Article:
Wilson’s tendency to provide potted summaries of some of Lawrence’s later plots, presenting them as increasingly bizarre, is counterproductive in deterring one from wanting to read them. Yet it is worth ploughing through the verbiage to glean the occasional insight. For instance, Rebecca West “compared his wanderings to those of the mystic or Russian saint ‘who says goodbye and takes his stick and walks out with no objective but the truth’ ”. She noted his “vision of mankind that he registered again and again…always rising to a pitch of ecstatic agony”. She also saw how “his shoulder-blades stood out through his clothing “in a pair of almost wing-like projections” – a sign of tuberculosis spotted long before in Roman times. His strong “sense of place” often led to disappointment: he detested Ceylon, probably because it aggravated the consumption which he refused to acknowledge, but loved the high desert regions of New Mexico which suited his declining health.

Influenced by Carl Jung, Lawrence told his first love Jessie Chambers, “I’m not one man, but two”: “the second me, a hard, cruel if need be, me that is the writer which troubles the pleasanter me, the human who belongs…… to nobody, not even to myself”. Combining intense introspection with acute observation of others, Lawrence caused many people distress through portraying them so unmistakably in his novels, often incorporating real events. As shown in his striking poetry, he had an affinity with animals, which being dumb did not arouse his wrath.

The author seems to gloss over the more positive aspects of his personality, to focus on the flaws. He is mainly portrayed as an arrogant, opinionated monster, given to bigoted, offensive outbursts, but did he really mean them? The man who dreamed of founding a utopian “little colony”, with “no money but a sort of communism as far as the necessities of life” seems at odds with the one who rails against democracy. He beats his wife in front of horrified friends, although this may be a kind of theatrical act, triggered by Frieda’s provocative actions – the fag hanging from the corner of her mouth – almost a writerly experiment in experiencing anger in order to describe it. Towards the end, the rants become more extreme, the prose style grows intentionally cruder (to be more “American”) as Lawrence seems to disintegrate into a kind of madness. According to Frances Wilson, he “had once more changed his shape: no longer a marauding fox or a red wolf or a plumed serpent, he now saw himself as Pan, sex-god of the mountain wilds”. Is this artistic licence on her part? At worst, he might nowadays simply be diagnosed as having manic tendencies.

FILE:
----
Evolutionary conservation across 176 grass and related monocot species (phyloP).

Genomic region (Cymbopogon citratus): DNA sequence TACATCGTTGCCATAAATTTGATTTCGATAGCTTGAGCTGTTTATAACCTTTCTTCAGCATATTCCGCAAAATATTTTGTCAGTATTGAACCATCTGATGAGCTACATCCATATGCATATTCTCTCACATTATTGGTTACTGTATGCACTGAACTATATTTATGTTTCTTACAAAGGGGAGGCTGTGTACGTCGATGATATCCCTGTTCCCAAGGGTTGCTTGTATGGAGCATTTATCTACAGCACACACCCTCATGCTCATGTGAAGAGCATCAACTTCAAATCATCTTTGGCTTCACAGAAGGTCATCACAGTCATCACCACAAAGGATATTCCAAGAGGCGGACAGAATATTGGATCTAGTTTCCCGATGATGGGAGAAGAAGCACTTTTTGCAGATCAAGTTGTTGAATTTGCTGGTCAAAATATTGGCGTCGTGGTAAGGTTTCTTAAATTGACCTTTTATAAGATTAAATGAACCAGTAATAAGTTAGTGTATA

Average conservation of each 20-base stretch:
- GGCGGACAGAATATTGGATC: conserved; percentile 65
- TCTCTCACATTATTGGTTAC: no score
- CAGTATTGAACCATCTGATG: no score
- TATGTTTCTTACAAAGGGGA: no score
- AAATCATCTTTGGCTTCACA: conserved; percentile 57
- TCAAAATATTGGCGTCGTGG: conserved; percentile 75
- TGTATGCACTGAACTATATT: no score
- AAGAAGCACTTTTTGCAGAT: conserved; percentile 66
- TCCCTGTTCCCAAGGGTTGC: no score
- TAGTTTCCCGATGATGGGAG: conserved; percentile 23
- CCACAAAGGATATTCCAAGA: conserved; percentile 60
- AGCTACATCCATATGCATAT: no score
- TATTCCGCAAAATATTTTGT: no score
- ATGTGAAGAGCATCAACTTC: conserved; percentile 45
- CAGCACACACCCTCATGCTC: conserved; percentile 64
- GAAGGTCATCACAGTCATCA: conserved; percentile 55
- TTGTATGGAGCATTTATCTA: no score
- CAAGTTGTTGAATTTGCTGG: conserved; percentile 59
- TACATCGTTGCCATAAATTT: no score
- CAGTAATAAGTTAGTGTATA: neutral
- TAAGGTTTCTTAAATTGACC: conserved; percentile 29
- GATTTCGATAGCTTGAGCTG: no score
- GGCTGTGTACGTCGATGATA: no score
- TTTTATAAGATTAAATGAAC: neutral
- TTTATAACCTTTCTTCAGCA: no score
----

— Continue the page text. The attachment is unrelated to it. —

I would have liked a more thematic approach, analysing more objectively his dual personality perhaps better described as complex. To what extent was he damaged by his mother’s possessiveness, and her contempt for his father? In a class-ridden society, as a miner’s son he must have felt keenly the snobbery he encountered. The blinkered British censorship of some of his work, with even “The Rainbow”, condemned by the prosecution as “disgusting, detestable and pernicious….in fact a mass of obscenity of thought, idea and action” must have stimulated his tendency to murderous thoughts, and his desire to quit a land with its “dead muffled sense” of everything being “sand-bagged”. The debilitating respiratory illness he suffered most winters, and in some climates, must have fed his negativity.

Finding this book by turns intensely gripping and tediously overblown, impressed by the author’s remarkably deep research, I am left with a sense of vital missing pieces in the jigsaw, distorting her portrayal of Lawrence. This motivates me to read the record of Jessie Chambers, the calm, intelligent girl on whom the youthful Lawrence “hammered himself out”, and to seek out another biographer to enable me the better to to judge to what extent his intense introspection ultimately blighted his genius.

Dostoevsky in Love by Alex Christofi – Brilliant novel approach

Dostoevsky did not live to complete his intended autobiography, but Alex Christofi has done both him and us a great service in this daringly original fictionalised biography, based on meticulous research, which skilfully weaves in Dostoevsky’s own words, printed in italics. It seems as if many of the quotations are taken from a piece of fiction, but applied here with astonishing aptness. Despite revealing Dostoevsky’s many flaws, literally warts and all, the author succeeds overall in painting him in a sympathetic light.

The dramatic hook of a prologue, largely in these italics, presents what Dostoevsky believed would be his final thoughts in December 1849 during the last moments before execution by firing squad for involvement in a group which had acquired a printing press to organise a coup against the Tsar. “The most terrible part of the punishment is…the certainty…that in half a minute your soul will quit your body and you will no longer be a man”.